Billy here. Today is one of those glorious early summer Portland days where you want to just sit on a patio somewhere and sip on a cold IPA made from sparkling Willamette Valley hops. Instead, I walked the five miles (round trip) to the library to pick up my hold on The Book of Kells…and to get a six pack of locally brewed Imperial IPA.Our homebrew is still in the fermenter, waiting for a free block of our time to bottle. Well, I am still captive to convenience for now! A few weeks ago I would’ve waited to buy beer, but now I have some extra pocket cash since I’ve been earning a paycheck.

Water Urn

I’ve just finished reading The Moneyless Man by Mark Boyle and it has me thinking about time and money a lot more than usual, especially now that Spence and I have new jobs and we have much less time for the work that doesn’t pay. What’s funny about being able to buy things in this country is that you can get almost anything you want at any time of the year if you have enough money, regardless of the environmental (or personal health) cost. I think this has been my main bone to pick with capitalism: that the federal dollar price is a fraction of the high environmental and humanitarian price. Not to mention that the federal dollar is taxed and used to bail out mega banks and fund the U.S. military industrial complex. According to Wikipedia, “The U.S. military budget is higher than the nine other biggest military budgets in the World combined.” The United States is by far the largest exporter of weapons in the world. Top buyers include countries like Saudi Arabia and Turkey. This means that the United States is making money off of armed conflict everywhere. Sustainability has been a buzz word for quite some time, perhaps in reaction to the fact that the United States is perhaps the most unsustainable country on the planet. The Federal debt is now around $18 trillion dollars and increases by over $2 billion dollars every day! This reflects an energy hungry country that only seems to want to grow. But we are quickly running out of resources with which to grow. Perhaps a generation ago, growth and security did seem to be the right goal, but in the midst of today’s exponentially speeding transformations, we must reexamine our priorities almost daily.

What would your life look like without money? What would you be doing with your time? If you had no money in your bank, wouldn’t your community be the most important thing to you? With California on the brink of agricultural collapse, we may all have to start thinking about locally sourced food on some level. What would it be like to join in for the harvest like old village times? Does time really equal money, and if so, wouldn’t Bill Gates live forever? Most of the people in my life have died under the age of forty from causes ranging from cancer to a car crash, often quickly and without much warning. This has been a powerful lesson in living for today. Money can’t buy health, a long life, love or even the quality of life. I love fine food and drink as much as the next person, but I can tell you without a doubt that when we were living in rural New Mexico making only a few hundred dollars a month, we ate like kings partially because our neighbors produced so much food.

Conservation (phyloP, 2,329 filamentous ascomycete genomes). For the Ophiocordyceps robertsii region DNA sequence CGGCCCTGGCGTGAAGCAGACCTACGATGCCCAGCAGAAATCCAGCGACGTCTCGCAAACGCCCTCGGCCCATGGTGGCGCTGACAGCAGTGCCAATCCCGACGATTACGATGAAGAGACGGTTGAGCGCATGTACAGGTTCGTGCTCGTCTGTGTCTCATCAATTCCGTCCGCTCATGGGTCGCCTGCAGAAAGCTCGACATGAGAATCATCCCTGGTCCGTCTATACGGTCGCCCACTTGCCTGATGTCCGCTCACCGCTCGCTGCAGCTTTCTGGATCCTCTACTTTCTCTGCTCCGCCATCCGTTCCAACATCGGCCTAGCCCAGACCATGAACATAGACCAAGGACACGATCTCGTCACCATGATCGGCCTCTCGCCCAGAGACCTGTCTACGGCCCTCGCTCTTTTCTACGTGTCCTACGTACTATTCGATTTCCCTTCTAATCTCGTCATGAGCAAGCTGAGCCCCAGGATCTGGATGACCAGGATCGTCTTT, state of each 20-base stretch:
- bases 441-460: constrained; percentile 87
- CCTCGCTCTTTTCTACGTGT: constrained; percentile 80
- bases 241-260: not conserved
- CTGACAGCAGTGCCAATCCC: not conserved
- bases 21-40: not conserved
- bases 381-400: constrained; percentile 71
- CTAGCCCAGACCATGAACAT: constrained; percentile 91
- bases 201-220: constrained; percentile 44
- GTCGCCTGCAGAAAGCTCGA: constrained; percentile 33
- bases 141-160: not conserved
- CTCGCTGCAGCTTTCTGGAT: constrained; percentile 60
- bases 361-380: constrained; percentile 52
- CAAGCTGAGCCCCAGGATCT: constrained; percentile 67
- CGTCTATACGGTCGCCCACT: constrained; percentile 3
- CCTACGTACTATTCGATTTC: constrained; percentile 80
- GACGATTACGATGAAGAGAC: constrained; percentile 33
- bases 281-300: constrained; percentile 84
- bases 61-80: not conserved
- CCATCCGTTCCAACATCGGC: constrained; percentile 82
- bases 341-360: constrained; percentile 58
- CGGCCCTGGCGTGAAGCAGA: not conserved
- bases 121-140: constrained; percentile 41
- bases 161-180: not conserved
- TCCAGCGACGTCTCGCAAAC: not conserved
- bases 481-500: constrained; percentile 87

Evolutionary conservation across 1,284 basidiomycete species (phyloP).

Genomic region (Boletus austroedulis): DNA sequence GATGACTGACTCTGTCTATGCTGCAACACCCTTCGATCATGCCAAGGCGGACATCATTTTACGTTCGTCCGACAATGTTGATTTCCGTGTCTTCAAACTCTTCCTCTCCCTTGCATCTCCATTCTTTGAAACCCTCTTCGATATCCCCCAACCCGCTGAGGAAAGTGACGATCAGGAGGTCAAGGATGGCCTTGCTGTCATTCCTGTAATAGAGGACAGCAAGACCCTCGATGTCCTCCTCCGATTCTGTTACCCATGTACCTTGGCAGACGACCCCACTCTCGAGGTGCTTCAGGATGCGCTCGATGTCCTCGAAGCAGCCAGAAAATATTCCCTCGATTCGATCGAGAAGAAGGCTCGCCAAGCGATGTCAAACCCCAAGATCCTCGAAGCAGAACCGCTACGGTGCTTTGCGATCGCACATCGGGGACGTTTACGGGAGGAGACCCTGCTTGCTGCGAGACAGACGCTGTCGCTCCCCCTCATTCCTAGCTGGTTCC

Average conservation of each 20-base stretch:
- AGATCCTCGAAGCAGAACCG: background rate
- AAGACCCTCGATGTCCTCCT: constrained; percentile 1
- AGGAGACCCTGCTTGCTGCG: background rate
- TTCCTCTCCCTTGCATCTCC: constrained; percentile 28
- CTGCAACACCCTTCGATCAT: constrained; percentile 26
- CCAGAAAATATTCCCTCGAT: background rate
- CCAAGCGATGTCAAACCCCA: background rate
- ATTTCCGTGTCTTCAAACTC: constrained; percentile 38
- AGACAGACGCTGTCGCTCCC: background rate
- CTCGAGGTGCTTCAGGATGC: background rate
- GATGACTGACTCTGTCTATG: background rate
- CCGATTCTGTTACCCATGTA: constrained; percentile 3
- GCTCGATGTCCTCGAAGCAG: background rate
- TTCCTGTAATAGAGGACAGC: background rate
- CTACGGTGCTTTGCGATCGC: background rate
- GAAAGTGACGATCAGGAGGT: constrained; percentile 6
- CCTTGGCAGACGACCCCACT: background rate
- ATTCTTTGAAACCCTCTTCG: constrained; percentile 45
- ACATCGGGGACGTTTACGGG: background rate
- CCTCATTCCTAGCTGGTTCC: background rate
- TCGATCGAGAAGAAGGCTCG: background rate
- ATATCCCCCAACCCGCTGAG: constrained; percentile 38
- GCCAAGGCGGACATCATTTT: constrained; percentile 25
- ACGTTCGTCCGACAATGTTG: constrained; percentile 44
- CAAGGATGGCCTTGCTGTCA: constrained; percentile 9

Spence and I have been seeking our own convictions to live how we see fit. If anything, I think he is right that we are losing our fear. Comfort is easy to want, especially if that is what we are accustomed to, but what makes us truly feel alive is living with the freedom of any other living creature, such as the birds in the trees. It will take leaping off the cliff, so to speak. Can we give up the convenience store, eating out, the car, and all the other things that come at a high price to the health of the whole ecosystem? My guess is that one way or another, we may have to at some point, and why not sooner than later…and voluntarily? What does utopia look like to you? And are we still telling ourselves it’s impossible? What’s holding us back?

Pickin' Blue-grass